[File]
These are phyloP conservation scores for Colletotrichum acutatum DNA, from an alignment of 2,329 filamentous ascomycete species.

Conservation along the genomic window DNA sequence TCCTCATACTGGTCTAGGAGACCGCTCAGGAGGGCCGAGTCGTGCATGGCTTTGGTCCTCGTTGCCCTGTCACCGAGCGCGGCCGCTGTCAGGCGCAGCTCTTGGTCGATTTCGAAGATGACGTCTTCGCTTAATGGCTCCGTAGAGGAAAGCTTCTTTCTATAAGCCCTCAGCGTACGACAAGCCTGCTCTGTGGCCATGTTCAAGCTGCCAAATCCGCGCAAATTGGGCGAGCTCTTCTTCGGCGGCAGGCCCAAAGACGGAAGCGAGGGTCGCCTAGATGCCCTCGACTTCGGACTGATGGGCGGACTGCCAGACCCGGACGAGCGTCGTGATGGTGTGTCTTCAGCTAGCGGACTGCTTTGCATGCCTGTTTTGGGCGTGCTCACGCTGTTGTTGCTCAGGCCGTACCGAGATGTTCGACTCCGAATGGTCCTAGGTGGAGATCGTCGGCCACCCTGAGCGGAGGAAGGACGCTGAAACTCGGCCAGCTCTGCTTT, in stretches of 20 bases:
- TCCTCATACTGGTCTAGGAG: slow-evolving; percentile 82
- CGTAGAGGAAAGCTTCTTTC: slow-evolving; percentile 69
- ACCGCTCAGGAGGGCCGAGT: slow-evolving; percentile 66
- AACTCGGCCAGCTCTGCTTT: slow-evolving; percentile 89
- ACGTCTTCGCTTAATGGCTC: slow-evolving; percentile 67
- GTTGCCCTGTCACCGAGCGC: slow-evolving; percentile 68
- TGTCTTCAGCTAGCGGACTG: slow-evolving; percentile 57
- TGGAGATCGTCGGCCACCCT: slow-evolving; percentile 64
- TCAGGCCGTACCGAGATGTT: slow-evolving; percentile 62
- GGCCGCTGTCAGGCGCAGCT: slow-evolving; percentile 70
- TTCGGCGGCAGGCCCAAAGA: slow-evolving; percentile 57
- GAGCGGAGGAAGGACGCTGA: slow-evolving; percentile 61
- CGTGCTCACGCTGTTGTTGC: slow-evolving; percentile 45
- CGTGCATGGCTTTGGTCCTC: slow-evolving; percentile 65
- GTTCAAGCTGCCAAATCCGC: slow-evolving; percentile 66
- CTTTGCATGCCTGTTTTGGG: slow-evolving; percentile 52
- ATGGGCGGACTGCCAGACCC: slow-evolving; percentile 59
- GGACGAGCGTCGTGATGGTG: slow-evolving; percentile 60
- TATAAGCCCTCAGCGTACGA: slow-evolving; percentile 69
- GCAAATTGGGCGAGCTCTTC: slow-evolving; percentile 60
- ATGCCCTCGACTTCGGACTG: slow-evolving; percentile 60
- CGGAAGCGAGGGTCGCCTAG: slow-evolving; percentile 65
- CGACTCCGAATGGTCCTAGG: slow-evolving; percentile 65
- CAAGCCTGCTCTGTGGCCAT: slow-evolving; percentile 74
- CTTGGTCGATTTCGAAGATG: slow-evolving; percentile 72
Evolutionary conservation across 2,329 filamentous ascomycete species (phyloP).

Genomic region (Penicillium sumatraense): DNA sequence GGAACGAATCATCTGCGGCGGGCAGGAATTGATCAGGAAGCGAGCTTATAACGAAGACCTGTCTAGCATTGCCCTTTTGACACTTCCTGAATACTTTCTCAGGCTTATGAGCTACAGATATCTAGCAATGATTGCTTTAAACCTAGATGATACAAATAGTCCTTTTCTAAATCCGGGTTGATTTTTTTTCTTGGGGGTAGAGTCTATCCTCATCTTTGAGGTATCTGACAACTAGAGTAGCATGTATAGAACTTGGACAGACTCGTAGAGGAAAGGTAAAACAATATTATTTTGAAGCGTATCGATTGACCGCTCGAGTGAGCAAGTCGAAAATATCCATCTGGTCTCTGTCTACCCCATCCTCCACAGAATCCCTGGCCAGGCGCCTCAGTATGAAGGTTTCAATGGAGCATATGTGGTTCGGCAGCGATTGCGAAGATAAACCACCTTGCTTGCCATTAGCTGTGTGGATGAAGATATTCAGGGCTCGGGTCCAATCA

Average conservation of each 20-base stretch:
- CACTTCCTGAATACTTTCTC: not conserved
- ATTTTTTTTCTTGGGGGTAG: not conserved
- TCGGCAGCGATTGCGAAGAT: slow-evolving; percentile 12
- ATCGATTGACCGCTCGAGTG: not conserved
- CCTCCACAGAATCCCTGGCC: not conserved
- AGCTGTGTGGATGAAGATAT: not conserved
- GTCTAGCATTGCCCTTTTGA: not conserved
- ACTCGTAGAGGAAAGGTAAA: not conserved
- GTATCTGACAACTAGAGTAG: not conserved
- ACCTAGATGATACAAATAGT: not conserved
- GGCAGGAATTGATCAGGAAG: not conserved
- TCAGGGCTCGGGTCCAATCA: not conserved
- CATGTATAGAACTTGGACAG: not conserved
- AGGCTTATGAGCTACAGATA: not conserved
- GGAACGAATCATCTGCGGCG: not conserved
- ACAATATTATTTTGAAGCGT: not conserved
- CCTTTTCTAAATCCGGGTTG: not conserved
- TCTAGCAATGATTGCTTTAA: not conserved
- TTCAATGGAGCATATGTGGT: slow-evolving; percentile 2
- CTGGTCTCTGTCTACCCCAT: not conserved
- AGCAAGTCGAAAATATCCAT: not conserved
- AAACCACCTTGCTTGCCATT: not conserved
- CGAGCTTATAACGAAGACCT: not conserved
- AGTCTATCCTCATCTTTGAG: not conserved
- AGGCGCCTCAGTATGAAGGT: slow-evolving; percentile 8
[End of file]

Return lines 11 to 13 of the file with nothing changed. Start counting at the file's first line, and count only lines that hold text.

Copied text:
- TCAGGCCGTACCGAGATGTT: slow-evolving; percentile 62
- GGCCGCTGTCAGGCGCAGCT: slow-evolving; percentile 70
- TTCGGCGGCAGGCCCAAAGA: slow-evolving; percentile 57